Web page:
>> MODERATOR:  We had a question from a remote participant that you raised as well.  I will go to Cedric.  I will do that and then go to the audience.  Some of you talked about the reporting of security breaches and the report was registries and registrars.  Making the data breaches is more public.  Is that going to change anything?  Is that going to lead to a change of business practice?  So it would be interesting to hear from you, Cedric, because you were talking about see something data breaches taking place in Mexico and Latin America.  As a result of that, has anything changed?

>> CEDRIC LOREN:  So far, it's a little bit too early to say.  So far there have been about 8, 9 or 10 cases revealed publicly.  Some of them have gone to the data protection authority for them to inquire.  The ones that have been investigated by the Procuradoria in Mexico haven't been very public.  The public has not been informed exactly of what has happened, but at least from the dire protection authority side for breach that happened in December last year, the authority hasn't released any information yet apart from seeing in a Facebook post of 3, 4 lines in March this year that it was investigating.  There was another big breach involving a Mexican bank, EL NORTE.  The breach of security did fine them for (inaudible) pesos, which is about $2 million.  I detected personally and informed commissioner one of the seven commissioners of the unite and the situation was fixed pretty quickly and they did the good thing which is notify the 155 persons involved.  They put it on a web server the scans of contest applicants who had to send their ID information.  Everything had been scanned and included fingerprint, signature.  What happened is they put information on web server, then relayed it to the official website and the information was on Bing, Yahoo and Google.  It was another problem involving the department store in Liverpool which is a store like Macy's or Nordstrom.  In that case, it was an inside job who released lots of information that although it doesn't involve directly credentials will help people to break into the credentials of several employees of the company involved.  Credit card information, internal manuals revealing how the encryption system works, how the point of sale terminal worked, what kind of encryption is used, et cetera.  All information can be used later to break into the company information to the company's users or employees credentials, et cetera.  There was another case involving Mexico's major public university, the UNAM which I detected about a year and a half ago and I informed the university about.  It might have involved credential management issue.  There was another problem involving Mexico's Latin America's biggest telecommunication company Telemex, in which they hadn't updated for about a year and a half.  Their web servers ‑‑ the web mail servers, the company affiliate of Telemexico TBG and it involved at least 2500 e‑mail accounts being indexed by Google and by putting the name of the person or her or his e‑mail.  It was possible to access the inbox of that person's e‑mail account directly and even to send e‑mails on his or her behalf.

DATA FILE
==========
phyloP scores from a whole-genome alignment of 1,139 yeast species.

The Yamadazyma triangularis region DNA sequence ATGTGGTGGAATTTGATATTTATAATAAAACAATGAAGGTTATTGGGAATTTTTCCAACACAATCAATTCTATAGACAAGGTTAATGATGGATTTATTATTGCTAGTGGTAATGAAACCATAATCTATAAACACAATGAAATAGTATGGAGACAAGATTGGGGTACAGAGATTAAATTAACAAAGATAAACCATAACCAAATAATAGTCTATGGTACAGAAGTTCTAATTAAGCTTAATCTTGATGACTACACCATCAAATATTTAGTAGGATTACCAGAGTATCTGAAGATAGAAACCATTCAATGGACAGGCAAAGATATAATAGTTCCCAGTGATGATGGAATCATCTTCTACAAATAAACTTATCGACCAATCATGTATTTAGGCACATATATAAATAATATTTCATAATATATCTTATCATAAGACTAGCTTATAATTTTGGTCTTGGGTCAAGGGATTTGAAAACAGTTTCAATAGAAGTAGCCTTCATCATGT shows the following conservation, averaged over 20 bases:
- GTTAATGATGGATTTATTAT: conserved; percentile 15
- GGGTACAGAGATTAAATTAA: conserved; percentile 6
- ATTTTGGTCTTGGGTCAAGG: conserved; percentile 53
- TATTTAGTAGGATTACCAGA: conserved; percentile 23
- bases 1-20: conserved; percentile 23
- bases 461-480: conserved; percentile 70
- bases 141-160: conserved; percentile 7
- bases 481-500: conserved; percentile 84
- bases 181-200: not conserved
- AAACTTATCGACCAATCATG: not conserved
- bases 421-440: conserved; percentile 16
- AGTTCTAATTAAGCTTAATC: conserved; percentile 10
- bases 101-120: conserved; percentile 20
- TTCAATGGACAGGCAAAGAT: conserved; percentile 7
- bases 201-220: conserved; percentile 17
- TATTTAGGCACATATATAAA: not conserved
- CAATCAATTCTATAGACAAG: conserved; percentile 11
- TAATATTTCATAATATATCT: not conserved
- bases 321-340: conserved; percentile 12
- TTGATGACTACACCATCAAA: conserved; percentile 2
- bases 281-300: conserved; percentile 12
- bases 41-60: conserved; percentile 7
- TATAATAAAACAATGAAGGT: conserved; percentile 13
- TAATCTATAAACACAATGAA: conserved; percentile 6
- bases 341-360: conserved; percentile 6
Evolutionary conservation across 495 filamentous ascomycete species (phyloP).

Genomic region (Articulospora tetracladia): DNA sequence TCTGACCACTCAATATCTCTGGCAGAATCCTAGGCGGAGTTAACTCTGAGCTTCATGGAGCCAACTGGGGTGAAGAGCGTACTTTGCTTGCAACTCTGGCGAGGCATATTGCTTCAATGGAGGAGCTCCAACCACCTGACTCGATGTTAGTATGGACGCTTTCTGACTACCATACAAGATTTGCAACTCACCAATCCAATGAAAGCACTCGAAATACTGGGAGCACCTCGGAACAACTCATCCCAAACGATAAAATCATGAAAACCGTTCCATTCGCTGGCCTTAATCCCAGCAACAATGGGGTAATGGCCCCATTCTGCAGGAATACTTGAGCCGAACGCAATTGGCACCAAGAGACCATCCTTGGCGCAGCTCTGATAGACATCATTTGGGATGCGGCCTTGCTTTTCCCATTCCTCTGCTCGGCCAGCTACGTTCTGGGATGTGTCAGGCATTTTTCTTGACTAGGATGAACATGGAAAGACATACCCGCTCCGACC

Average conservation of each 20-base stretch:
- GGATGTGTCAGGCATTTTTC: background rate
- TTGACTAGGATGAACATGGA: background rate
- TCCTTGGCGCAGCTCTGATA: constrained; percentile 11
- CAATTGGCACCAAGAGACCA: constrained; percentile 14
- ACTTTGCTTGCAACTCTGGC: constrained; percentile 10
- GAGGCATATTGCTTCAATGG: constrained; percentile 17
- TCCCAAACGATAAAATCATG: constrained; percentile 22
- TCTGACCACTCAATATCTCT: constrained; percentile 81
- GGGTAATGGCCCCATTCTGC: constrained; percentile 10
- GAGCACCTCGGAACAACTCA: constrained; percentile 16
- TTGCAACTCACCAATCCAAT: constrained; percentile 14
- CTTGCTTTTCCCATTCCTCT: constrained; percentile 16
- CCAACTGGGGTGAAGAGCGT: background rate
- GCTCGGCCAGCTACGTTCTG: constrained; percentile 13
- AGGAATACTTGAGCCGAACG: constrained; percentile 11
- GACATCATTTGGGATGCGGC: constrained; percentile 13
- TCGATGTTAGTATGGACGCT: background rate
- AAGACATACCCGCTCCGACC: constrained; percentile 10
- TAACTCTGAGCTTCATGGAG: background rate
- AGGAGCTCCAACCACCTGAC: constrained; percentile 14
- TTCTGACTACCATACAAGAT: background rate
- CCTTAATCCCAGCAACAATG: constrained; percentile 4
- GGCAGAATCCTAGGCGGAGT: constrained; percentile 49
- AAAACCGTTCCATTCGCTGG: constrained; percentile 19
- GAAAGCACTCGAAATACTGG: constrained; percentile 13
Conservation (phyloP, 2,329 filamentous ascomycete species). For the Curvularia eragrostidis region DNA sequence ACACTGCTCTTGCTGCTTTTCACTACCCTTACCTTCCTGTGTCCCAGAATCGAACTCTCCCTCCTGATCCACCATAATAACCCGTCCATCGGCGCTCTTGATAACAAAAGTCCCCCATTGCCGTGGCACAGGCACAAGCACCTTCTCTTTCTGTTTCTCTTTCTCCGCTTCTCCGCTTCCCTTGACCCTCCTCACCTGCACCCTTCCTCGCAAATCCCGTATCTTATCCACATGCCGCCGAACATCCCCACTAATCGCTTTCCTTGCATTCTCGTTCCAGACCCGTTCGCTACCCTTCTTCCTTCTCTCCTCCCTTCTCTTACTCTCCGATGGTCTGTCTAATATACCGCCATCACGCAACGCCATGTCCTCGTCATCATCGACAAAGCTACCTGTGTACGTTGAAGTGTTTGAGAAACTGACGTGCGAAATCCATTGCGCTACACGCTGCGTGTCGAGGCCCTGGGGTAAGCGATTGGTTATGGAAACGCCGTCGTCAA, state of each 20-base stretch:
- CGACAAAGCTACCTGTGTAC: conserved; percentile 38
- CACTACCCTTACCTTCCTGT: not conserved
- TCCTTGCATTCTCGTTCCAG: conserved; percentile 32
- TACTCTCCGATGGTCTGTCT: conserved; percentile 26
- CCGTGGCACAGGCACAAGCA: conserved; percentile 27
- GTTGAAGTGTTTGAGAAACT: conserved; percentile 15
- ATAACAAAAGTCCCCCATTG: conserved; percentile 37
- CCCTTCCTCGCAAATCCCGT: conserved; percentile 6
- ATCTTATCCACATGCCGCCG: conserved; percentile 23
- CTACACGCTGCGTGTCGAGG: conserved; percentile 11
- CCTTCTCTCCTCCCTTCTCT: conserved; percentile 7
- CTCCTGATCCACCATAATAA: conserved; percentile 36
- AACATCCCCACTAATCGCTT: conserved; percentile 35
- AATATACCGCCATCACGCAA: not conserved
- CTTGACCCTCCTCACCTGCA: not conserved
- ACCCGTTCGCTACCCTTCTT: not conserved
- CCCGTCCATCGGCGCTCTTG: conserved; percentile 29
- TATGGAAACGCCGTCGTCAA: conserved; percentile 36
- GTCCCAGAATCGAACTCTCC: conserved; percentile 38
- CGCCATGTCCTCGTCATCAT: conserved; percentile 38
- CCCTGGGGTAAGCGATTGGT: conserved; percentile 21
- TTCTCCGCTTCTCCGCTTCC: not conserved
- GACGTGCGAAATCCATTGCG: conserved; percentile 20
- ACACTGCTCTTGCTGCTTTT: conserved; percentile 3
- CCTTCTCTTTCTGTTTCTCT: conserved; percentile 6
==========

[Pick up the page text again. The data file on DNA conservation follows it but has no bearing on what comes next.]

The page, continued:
>> So it seems like a lot of cases.

>> CEDRIC LOREN:  That data protection hasn't done much so far.

>> I saw a couple of hands in the audience.

>> MODERATOR:  I'm just wondering if there's ‑‑ I have a question for a couple people in the audience, but is there any questions from the audience to the panel on topics that have been discussed.  If you can just line up behind him and then we'll get three questions, please.  Sir, your name, affiliation and your question.

>> BARRY LEIBA:  I am Barry Leiba, applications director.  I've heard a lot of talking about password vaults and how to manage all these credentials and that sort of thing.  Even two factor authentication.  When your thumb print unlocks your phone, but when your thumbprint is sent over the wire, it is just another password hard to type in.  (no audio)